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May 05, 2021

Stress-testing Temperature-controlled Air Flow ventilation

In recent studies researchers have come to the conclusion that conventional operating room ventilation does not deliver on the promise to reduce infections. One of the chief limitations is the amount of airborne bacteria that remains in working operating rooms that utilize these systems. So, what are the options, besides ultra-tight clothing, limiting staff numbers and restricting movements and behavior?


Kathy WaryeCEO at Infection Prevention Partners took the opportunity to ask Remko NoorMSc. Chief Technology Officer at Maximuse B.V. about his experience with Temperature-controlled Air Flow (TcAF) technology inside operating theaters.

Please tell us about yourself and your background?

I am Remko Noor. I have studied applied physics and integrated design in a construction environment. I am a senior consultant and senior project manager in healthcare projects. I am responsible for the development and organization of projects in hospitals within an established framework of a project such as quality, safety, risk, investments, sustainability, time schedule and organization. Together with a team I support and guide the hospital in complex innovations and construction projects.

In my profession I am an expert on Contamination Control. I am involved in and an advocate for innovations and developments in operating theatres, isolation units, central sterilization departments, intensive care units and imaging departments. The aim of my method is to create an optimal result for the patient and medical staff with a minimum of risk and maximum of comfort. I don’t look only at proven technology. I’m always searching for new opportunities from different aspects and fields.

R.J.R Noor

My knowledge and expertise have taken me to different places around the world. I was involved in projects in countries such as The Netherlands, China, Mongolia, Belgium, Slovakia, Egypt, the Caribbean, Portugal and Turkey.

In addition to my profession, I am board member of the Dutch Society of Contamination Control in the Netherlands. The society participates in development of both national and international standards, such as the NEN(Dutch standard) and ISO. We also share knowledge, by organizing courses and symposia. I am head of the committee which is responsible for the symposia and I am member of the expert panel for cleanliness of Surgical and Central Sterile Services Departments.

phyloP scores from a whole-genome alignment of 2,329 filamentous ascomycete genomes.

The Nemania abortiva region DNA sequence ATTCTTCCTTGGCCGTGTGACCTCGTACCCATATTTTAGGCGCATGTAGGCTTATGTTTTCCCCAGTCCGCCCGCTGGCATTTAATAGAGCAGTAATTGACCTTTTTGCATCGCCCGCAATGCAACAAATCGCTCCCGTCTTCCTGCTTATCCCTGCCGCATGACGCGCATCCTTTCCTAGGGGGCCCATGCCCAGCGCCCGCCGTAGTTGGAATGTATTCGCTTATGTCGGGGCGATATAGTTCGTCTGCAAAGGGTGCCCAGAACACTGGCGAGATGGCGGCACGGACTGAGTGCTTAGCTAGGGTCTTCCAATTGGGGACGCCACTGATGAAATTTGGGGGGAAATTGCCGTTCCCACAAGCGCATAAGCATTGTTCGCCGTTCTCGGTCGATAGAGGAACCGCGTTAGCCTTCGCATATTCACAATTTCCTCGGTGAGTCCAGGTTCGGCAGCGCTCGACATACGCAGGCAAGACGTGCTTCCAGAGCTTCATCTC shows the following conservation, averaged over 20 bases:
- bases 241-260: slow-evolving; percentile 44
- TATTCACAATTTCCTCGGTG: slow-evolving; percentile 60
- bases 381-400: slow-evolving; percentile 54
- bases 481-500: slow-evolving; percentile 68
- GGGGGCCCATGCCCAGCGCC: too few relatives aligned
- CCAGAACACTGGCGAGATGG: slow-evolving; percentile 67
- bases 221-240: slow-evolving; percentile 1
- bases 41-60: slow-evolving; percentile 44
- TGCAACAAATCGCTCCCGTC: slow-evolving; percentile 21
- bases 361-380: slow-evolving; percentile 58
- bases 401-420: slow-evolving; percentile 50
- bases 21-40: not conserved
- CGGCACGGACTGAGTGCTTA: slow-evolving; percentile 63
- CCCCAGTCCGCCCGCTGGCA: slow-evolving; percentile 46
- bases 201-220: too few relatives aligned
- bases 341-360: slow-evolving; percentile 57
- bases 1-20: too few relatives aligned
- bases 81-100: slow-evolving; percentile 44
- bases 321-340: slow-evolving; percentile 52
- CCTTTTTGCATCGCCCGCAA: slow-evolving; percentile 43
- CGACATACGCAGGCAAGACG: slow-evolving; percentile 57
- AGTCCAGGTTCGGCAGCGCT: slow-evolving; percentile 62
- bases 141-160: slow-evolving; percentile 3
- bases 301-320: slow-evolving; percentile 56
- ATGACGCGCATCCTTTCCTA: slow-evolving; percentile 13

You were involved in a large new hospital contruction project at the Medical Center Leeuwarden (MCL) involving several new ORs. Please tell us about it.

The MCL is a general hospital in the province of Friesland in the Netherlands.The hospital employees 2,410 people.The hospital has 647 beds and 29,000 in-patient and 151,000 outpatient visits per year. It is a general hospital with all kinds of treatments. In total, 230 specialists treat patients. 

The hospital has 14 ORs with one preparation room for every two ORs. In the future, the hospital will have 2 ORs with separate preparation rooms. In the new project two hybrid ORs and 10 standard ORs will be built. 

 For the MCL project I was involved as expert in the field of OR ventilation. Because of my experience with different OR ventilation systems the hospital asked me to participate. They wanted to know the differences between ventilation systems and the pros and cons of each. In the Netherlands there are a limited number of people who are experts in different types of OR ventilation. During the past decade most people specialized in LAF plenum techniques and didn’t look to the developments in the market. I was involved in the first installation of a Temperature-controlled Air Flow (TcAF) system on the Dutch market, so they knew I had experience with the TcAF system.

During the search for the most optimal system we decided to do measurements – including a chaotic stress test – in a real OR in Gothenburg, Sweden, that uses TcAF.

The Netherlands has a new standard for operating room air quality that limits airborne bioburden based on the type of surgery. This is measured as the number of Colony Forming Units per cubic meter of air (CFU/m3). This is different from the standard in the US which specifies certain engineering controls like ACH, but does not place limits on CFUs.  Please describe the Dutch standard and what it requires. Why is addressing the actual airborne bioburden in operating rooms important? 

 It is most important to provide a clean environment for surgery where surgical site infections (SSI) are minimized or eliminated. To create a clean environment several aspects are important, including cleaning, behavior, discipline, hygiene and of course air handling. Measuring CFUs during surgery is important since it shows that the ventilation system and all other parts of the surgical process work together when it matters the most, .i.e. when the wound is open.

Classification measurement at Sint Maartenskliniek, Nijmegen, The Netherlands

 In 2014, a new guideline for OR ventilation was published in the Netherlands. This guideline is for the most infection sensitive surgery. Basically the guideline lists requirements for the OR itself.  It is important to know that classification of ORs in the Netherlands is based on measurements with particles at rest. We have four different classifications of ORs. Class 1 is for the most infection sensitive surgery. Within class 1 ORs we have a level 1 and a level 2. In class 1, level 1 a UDF system is required for orthopedic surgery and other surgery where prosthesis are used. Class 1 level 2 and other classes can have mixed ventilation. The medical specialists decide which class OR is necessary for the surgery.